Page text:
While Tier-1 LPs may flex their scale dominance and coverage over time, to date, the sky isn’t falling on Canadian select cannabis juniors. It looks increasingly likely that several will carve out significant market share—as opposed to Big Cannabis gobbling up all dried flower/concentrate sales. Although it remains to be seen how much smaller LP will be squeezed on margin over time, Canada’s supply shortage is keeping those concerns at bay.
No doubt it’s a stock picker’s market, but investors able to flesh out juniors with winning brands and compelling valuations can do well here. Be wary of chasing or FOMOing in this environment. We hope to profile more such companies in the coming weeks as time allows.
No doubt, Big Cannabis has much going for it. Canadian cannabis Tier-1’s are loaded with international assets and partnerships in jurisdictions which have bright futures. With a global Medical Marijuana Market expected to touch USD$55.0 billion by 2024—at 36% compound annul growth—Canopy Growth and others are well positioned to capitalize on the trend.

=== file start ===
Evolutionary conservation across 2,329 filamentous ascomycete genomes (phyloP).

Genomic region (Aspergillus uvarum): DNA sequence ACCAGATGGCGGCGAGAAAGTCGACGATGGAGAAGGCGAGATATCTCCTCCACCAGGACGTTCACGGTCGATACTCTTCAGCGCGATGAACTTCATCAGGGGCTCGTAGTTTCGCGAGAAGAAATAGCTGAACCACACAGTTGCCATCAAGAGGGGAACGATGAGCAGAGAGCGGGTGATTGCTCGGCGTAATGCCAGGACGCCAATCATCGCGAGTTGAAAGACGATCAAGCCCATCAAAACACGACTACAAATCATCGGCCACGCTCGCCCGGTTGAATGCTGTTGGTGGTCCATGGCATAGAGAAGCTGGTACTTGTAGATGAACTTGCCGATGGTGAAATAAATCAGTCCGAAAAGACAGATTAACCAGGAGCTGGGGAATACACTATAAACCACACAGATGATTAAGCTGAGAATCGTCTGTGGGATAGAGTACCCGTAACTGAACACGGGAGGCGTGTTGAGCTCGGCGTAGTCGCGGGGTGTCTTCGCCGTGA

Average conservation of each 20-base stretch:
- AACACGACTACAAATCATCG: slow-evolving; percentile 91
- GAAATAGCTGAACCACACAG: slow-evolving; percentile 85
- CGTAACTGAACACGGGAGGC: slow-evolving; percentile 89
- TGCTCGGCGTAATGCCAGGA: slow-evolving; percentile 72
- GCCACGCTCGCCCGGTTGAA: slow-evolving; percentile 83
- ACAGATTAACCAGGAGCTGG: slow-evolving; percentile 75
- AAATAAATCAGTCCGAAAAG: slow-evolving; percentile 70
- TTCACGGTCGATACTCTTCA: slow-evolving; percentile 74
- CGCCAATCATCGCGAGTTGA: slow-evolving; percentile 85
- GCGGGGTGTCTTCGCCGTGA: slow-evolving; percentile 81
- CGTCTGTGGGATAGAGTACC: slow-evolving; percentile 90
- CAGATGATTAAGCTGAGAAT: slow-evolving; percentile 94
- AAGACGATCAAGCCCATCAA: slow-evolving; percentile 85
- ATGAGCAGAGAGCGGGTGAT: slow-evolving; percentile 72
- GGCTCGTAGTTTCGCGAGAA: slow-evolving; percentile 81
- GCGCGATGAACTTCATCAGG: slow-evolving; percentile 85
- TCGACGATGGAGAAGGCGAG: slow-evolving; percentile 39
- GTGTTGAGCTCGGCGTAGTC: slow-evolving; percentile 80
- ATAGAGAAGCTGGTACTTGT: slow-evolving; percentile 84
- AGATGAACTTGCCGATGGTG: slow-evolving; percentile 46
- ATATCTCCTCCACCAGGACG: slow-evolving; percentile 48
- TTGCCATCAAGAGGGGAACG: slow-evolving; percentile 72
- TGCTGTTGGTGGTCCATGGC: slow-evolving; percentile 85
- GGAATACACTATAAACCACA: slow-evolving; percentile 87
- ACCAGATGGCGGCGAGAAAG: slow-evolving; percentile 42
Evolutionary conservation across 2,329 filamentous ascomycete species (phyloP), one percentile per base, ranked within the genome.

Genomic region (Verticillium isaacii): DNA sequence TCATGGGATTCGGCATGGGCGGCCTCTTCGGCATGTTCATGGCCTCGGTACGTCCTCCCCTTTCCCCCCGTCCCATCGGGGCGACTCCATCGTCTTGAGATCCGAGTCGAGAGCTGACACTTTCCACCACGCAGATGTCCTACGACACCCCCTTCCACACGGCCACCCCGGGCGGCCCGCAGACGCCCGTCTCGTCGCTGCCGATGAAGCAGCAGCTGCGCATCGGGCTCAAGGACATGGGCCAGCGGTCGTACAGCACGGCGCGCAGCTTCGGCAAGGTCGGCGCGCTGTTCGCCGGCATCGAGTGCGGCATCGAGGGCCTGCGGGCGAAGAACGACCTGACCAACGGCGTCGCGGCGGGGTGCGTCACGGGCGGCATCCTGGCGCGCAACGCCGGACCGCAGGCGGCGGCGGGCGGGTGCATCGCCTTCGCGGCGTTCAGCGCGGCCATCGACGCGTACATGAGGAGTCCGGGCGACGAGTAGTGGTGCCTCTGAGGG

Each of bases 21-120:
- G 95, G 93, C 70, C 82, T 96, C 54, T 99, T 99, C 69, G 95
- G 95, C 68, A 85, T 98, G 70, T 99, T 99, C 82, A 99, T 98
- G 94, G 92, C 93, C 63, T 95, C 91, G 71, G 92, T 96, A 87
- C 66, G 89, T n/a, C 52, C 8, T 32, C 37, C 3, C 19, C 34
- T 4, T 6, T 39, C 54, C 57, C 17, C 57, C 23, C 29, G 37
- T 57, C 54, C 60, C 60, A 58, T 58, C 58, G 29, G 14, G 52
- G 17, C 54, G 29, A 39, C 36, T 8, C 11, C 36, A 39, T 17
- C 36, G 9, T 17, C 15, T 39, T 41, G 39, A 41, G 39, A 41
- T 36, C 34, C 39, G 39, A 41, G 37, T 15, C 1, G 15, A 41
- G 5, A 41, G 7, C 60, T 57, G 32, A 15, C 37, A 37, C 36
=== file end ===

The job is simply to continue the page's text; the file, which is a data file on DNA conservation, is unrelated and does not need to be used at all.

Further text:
The question is not about long term opportunity, but immediate impact. With juniors sensitive to immediate revenue increases the Canadian adult-use market is providing, investors may be focusing domestically ahead of longer-cycle international sales capture. Of course, Tier-1 participate in the domestic arena as well. But with select juniors stock prices overly discounted in many cases, the realization that some can actually thrive and attain profitability is giving them a nice boost to start 2019.